Many things people in the West regard as fun are banned in Iran, from tweeting to trendy hairstyles. The problem for authorities, however, is that Iranians, especially the youth, always find various ways to circumvent many of the implemented bans and restrictions
The head of the Iranian Hairdressers' Association merely wanted to announce new prices, but was drawn into a recap of state regulations on Western hairstyles by bored reporters.
Of course, decadent cuts were absolutely prohibited, Mostafa Gowahi replied dutifully. For example, barbers who resorted to the "satanic" style of shaving the sides of the head and spiking up the hair on top would get their licenses revoked, he said.
But the official line – the hairline, you might say – is not always popular. "It's all froth and no substance," was the disdainful response of Hamid, owner of a barber shop in northern Tehran. The client says what he wants, pays good money and that's what he gets, he added. "I cannot impose a grandfather look on a teenager, even if it means I end up leaving him looking like a dog's dinner," he said. As a dad as well as a hairdresser, Hamid knows only too well that barbers and customers have been happily ignoring the hairstyle rules for years.
For more than three decades, the Islamic system ushered in by the revolution has feared a "Western cultural invasion" that would propel Iranian society into immorality. Young people especially are expected to get a solid Muslim upbringing and not to lose their national and religious identity to Western influences. But, apart from a few hardline clerics, few people now subscribe to this longstanding view, and regard it as paranoia. "You cannot lock up the young people because of this," said Iranian President Hassan Rouhani. "You can't "drag anyone into paradise by force." Moreover, people can no longer be controlled in the age of the Internet and satellites. So, you just have to trust them, according to Rouhani.
The ban on social networks like Facebook and Twitter underscores his point. Millions of Iranians visit these sites, and most of the national leadership members have Twitter and Facebook accounts, including the president and even the country's supreme religious leader. But on paper at least, it is still prohibited. "It doesn't get any dumber than that," said one Internet cafe operator in Tehran. Iranians circumvent the ban with software that can be found at any computer store.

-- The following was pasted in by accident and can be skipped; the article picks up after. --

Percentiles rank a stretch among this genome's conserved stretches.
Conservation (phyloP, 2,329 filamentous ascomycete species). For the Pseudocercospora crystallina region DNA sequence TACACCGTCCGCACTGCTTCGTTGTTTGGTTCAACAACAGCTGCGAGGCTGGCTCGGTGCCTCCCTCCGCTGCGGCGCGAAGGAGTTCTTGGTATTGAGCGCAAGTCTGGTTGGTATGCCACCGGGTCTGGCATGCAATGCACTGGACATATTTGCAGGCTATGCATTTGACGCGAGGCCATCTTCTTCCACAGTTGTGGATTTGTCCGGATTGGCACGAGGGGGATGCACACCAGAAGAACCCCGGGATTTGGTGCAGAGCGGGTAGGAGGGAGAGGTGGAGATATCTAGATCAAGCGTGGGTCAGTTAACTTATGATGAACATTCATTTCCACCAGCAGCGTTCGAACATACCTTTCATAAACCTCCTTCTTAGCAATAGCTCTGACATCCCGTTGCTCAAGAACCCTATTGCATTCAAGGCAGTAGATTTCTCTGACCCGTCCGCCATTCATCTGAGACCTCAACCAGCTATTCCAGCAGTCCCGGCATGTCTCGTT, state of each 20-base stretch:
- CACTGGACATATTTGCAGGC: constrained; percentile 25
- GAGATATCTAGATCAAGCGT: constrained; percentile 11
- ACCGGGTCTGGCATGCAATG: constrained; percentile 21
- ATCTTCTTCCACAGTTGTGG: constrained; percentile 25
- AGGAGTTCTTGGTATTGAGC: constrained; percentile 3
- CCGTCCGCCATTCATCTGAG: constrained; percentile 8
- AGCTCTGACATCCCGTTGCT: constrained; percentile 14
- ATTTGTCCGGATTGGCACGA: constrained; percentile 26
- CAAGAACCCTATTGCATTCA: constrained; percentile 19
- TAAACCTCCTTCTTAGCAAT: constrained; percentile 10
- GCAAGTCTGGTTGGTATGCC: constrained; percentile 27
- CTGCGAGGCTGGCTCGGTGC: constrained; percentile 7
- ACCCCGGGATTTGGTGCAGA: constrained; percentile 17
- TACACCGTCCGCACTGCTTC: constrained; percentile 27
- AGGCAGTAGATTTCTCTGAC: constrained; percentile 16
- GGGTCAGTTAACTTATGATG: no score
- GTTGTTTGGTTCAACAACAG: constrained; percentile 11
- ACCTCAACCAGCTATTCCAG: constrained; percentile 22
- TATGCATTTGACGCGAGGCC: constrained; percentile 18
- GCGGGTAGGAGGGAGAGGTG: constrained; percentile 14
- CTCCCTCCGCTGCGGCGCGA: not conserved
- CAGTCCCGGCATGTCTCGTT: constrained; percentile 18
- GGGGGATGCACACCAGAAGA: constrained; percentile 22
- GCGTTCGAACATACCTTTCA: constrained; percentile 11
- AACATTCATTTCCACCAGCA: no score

Seen as equally absurd is the enduring ban on the satellite dishes that are clustered on roofs across the country. Police have repeatedly forcibly removed dishes over the years but achieved very little by doing so.
"They have taken mine down three times already and the very same day I had someone come over and install a new one with a better dish," said Sudabeh, a 48-year-old housewife.
Strict regulations for unmarried couples have also done little to keep young people from going on dates, often meeting in the capital's not-so-cheap coffee shops to drink endless cappuccino and flirt the hours away. "The idea of the powers that be that only married couples sit here for hours and chat over expensive coffee shows, again, that stupidity has no limits," said Reza, who runs a thriving coffee shop in the capital.
Hollywood movies are also banned in Iran, but its bazaars are overflowing with pirate copies. "We get the big movies here even before they reach Europe," said a DVD vendor in Tehran's Tajrish Bazaar. With prices below $0.50, some Iranians will buy a stack of 10 DVDs at a time for the weekend. The same applies to banned pop music CDs, which are easier to get and cost even less.
As for the strict dress code for women – they are supposed to wear veils to cover their hair and long coats to obscure body contours when in the company of male strangers – "we simply come up with a new sexy look every time they bring in a new ban," said student Mina. In recent years, coats have got shorter and narrower, revealing enough blow-dried hair and makeup to – apparently – cause a stir among the guys.
Just how counterproductive the bans can be for politicians became apparent in the 1997 presidential elections. At the time, conservative candidate Ali Akbar Nategh-Nuri was considered a favorite against Mohammad Khatami. Both clerics were politically aligned and had little to offer that would distinguish them from their rival. Then Nategh-Nuri spoke out in favor of the satellite dish ban during a television interview. Khatami, who had kept quiet on the subject, scored a landslide victory.
In recent years, some Iranian deputies and the public are also reacting against the increase in the number of luxury cars and their possibly hazardous effect on traffic. For example, the social media platform "Rich Kids of Tehran," a platform showcasing luxury living with photos of high-priced cars and people's flamboyant lifestyle, that has thousands of followers on social media platforms like Instagram, Tumblr, Facebook and Twitter is one of those that has drawn great reaction from the public.
A total of 850 luxury cars were impounded in Tehran due to traffic violations last week, said Teymur Hüseyni, the head of Iran's Traffic Police Unit. "The fined drivers pose a risk for other drivers and pedestrians as they drive dangerously and fast," he continued. Moreover, traffic cops have started to monitor luxury cars with dangerous drivers for 24 hours. "The regular monitoring allows us to target dangerous drivers and others creating distress and curtail the negative atmosphere on highways," Hüseyni said.
to read our informative text prepared pursuant to the Law on the Protection of Personal Data No. 6698 and to get information about the
used on our website in accordance with the relevant legislation.
6698 sayılı Kişisel Verilerin Korunması Kanunu uyarınca hazırlanmış aydınlatma metnimizi okumak ve sitemizde ilgili mevzuata uygun olarak kullanılan
ilgili bilgi almak için lütfen